Trust in a diversified portfolio. That is the key message advisers are giving clients in the aftermath of last week’s Brexit vote as firms focus on reassuring customers in the wake of market shocks and volatility.
The 24 June referendum decision that will see the UK leave the European Union has resulted in stockmarket and currency turmoil, giving advisers the opportunity to prove their worth as financial experts charting a course through choppy waters.
Despite seeing a rise in the days leading up to the referendum vote, the FTSE 100 index dropped 8 per cent at its lowest on 24 June, before closing 2 per cent down.
The pound dropped to its lowest level against the dollar since 1985 and the UK’s credit rating was downgraded by agencies Moody’s, Fitch and Standard & Poors.
With markets bracing themselves for months of uncertainty, advisers’ contingency planning is being put to the test but have lessons been learnt from the crises of 2008 and 2011?
Trust the financial plan
Advice businesses started implementing communication plans immediately after the referendum decision was revealed with many firms posting articles on their websites or emailing information to clients.
Networks Tenet and Openwork prepared material that their adviser members could share with clients.
Openwork marketing director Philip Martin says: “It is giving clients the context of what they are invested in and how it has reacted to the news. We prepared information our advisers could use directly with their clients about what happened overnight and what its impact was for the mortgage and the investment market. We will continue to do that over the coming weeks.”
He adds: “In terms of communication, we are sticking with hard facts rather than going into the realms of speculation. The message we want to get to clients is that you have invested for the medium to long term in diversified assets and that will stand you in better stead than if it was invested in the equity market.”
Clients who called weren’t asking for a view. It was more ‘what does this mean for me and my financial portfolio?’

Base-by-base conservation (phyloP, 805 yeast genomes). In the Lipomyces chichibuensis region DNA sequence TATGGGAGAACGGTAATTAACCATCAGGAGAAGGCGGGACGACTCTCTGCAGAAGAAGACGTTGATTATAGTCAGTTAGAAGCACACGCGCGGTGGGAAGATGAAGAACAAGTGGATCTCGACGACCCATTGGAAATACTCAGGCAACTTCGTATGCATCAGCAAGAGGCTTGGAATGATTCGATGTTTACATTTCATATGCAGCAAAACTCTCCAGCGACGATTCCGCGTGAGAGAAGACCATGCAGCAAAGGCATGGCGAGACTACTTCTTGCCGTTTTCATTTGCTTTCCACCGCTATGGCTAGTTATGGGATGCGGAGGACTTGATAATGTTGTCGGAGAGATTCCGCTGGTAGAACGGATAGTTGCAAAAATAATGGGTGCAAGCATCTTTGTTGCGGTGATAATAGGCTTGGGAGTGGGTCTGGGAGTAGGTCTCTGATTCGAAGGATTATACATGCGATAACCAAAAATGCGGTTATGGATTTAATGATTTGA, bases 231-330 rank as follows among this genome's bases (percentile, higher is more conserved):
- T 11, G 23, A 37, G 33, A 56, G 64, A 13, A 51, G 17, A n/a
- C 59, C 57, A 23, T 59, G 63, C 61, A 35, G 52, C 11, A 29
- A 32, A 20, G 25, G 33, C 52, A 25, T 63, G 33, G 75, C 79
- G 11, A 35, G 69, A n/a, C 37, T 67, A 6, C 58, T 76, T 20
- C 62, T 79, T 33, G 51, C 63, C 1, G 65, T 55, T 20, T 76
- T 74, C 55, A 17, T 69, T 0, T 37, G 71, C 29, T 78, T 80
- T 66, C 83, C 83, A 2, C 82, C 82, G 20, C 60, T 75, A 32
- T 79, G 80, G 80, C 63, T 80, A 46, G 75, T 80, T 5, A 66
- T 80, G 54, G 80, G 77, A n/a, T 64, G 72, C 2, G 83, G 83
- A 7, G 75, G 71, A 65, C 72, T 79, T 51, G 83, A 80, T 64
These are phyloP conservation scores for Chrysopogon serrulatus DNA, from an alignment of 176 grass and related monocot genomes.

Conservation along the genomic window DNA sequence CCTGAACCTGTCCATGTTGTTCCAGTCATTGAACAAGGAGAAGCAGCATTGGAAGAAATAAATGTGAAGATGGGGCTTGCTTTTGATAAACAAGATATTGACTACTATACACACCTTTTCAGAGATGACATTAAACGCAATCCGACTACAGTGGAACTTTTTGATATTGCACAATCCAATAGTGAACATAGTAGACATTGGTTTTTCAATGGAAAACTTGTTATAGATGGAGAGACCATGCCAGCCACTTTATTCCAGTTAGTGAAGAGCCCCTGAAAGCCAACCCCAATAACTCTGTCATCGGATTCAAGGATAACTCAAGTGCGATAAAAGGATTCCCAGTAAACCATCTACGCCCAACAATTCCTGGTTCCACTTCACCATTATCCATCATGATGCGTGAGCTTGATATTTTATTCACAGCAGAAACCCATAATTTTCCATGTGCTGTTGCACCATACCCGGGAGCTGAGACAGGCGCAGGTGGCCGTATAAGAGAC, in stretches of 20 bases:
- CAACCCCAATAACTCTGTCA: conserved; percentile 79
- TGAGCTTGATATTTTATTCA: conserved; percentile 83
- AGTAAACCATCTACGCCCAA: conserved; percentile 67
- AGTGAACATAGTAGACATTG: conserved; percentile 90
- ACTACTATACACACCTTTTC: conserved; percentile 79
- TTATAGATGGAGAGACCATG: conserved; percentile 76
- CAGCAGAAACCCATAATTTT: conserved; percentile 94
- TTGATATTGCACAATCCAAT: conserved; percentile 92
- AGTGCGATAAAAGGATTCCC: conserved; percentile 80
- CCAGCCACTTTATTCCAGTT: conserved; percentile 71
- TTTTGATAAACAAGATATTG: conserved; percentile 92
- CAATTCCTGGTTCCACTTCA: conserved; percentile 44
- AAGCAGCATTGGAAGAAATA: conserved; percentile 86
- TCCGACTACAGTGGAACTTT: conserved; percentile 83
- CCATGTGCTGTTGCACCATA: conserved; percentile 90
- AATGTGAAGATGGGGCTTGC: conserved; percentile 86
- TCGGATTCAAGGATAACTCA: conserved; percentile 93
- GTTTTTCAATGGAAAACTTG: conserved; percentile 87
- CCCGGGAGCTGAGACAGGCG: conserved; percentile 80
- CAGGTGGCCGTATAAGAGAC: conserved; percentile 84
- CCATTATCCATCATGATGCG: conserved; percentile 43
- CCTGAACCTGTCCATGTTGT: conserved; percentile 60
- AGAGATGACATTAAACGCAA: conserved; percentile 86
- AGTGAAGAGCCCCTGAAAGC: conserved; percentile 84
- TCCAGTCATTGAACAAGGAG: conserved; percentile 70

The Tenet memo also urges investors not to focus too closely on short-term volatility and to trust the financial plan they have in place.
It says: “Volatility is an inevitable part of investing. Movements can be extreme and it is natural to feel concerned about the investment climate. It is essential to consider longer-term timescales instead of focusing too closely on short-term volatility. However concerning market fluctuations may be, it’s important to remember that we have jointly worked hard to formulate a financial plan which is in-line with your own personal requirements and will continue to do so.”
Tenet distribution and development director Helen Ball adds advisers must remind clients of their worth in times of uncertainty.
Ball says: “We support our adviser firms with their end-consumer communications so that in situations, such as the EU referendum, consumers are reminded they are better to manage their affairs with advice than try and manage things on their own. Without advice it’s common for people to make panic-based decisions leading to them selling at the bottom and buying at the top.”
Flurry of calls
Paradigm Norton chief executive Barry Horner says his firm experienced a “flurry” of calls from clients following the referendum decision which led to the business posting an article on its website explaining what the vote means for investment markets.
Horner says: “We had that article up by midday on Friday and emailed it out. By sending that information out you avoid a 30- or 40-minute phone call which is what we needed on Friday.”
Those that did call were mainly seeking reassurance, he explains.
“They weren’t asking for a view. It was more, what does this mean for me and my financial portfolio and what does this mean for my financial plan. Reassurance is the biggest thing they are looking and, typically, in these circumstances the answer is to stay put.”
Ongoing communication will be important, Horner adds, but advisers should look to tailor this to the varying degrees of investment experience and knowledge their clients have.